Published on Wednesday, 30 November -0001 00:00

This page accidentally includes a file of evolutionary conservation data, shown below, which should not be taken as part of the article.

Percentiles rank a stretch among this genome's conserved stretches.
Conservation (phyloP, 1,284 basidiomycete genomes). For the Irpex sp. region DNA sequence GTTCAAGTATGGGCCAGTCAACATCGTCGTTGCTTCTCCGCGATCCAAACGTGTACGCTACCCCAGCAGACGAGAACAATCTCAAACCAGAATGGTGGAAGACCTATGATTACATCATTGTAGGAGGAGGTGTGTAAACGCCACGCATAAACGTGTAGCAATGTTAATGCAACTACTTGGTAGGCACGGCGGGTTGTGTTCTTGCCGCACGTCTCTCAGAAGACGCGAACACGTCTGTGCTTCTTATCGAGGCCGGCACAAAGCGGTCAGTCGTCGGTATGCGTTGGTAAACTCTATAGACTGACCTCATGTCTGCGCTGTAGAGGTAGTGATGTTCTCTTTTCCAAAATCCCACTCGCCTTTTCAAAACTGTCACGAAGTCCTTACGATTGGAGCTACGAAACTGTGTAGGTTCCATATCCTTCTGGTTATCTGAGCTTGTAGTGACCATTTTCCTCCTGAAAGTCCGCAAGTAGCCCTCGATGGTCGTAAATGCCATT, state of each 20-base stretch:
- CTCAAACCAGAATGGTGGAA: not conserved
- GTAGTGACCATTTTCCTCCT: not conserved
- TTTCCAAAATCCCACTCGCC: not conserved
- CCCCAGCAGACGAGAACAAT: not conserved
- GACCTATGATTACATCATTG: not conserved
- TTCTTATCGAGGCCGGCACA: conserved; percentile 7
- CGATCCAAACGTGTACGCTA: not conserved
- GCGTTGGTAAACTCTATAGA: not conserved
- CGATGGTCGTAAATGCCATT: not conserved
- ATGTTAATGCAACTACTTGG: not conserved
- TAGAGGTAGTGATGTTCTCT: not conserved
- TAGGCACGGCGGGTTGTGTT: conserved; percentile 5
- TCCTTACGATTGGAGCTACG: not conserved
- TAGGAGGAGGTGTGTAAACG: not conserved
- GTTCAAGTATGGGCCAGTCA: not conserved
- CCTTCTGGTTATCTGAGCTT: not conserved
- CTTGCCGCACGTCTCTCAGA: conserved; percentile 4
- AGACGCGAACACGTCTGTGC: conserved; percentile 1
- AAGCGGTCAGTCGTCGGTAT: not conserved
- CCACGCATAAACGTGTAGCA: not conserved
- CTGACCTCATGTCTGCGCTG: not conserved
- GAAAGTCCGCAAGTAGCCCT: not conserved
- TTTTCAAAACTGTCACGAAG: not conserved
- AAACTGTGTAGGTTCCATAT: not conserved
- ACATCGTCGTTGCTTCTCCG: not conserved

It appears that kidney donors have survival rates similar to that of the general population-that is, their life span does not seem to be altered or negatively impacted after donation, according to new research out of the University of Minnesota Medical School. In addition, donors' risk for developing kidney failure, high blood pressure, diabetes and/or cancer is very similar to someone their age, gender and ethnicity who is not a donor. The study, published in the most recent edition of the New England Journal of Medicine, examined the long-term outcomes of nearly 3,700 people who donated a kidney at the University of Minnesota dating back to 1963. Out of that group, researchers randomly chose 255 men and women for more detailed studies of kidney function and quality of life. "A donor's life span does not seem to be altered because of their donation, and risk of kidney failure is actually lower than what is reported in the general U.S. population," said Hassan Ibrahim, M.D., lead author of the study. Moreover, using standardized tools for assessment of quality of life, the study found that 60 percent of donors have physical and mental health summary scores that are above the scores of the general population. This may be a direct consequence of the routine screening of donors for important health conditions at the time of donation, Ibrahim said. "Our study indicates that kidney donors who are carefully screened for major health conditions have a normal life span, a health status that is similar to that of the general population, and an excellent quality of life," Ibrahim said. "Health care professionals involved in the selection of potential kidney donors should continue to employ stringent selection criteria so these donors who give so generously enjoy outcomes that are similar to what we have reported in this study."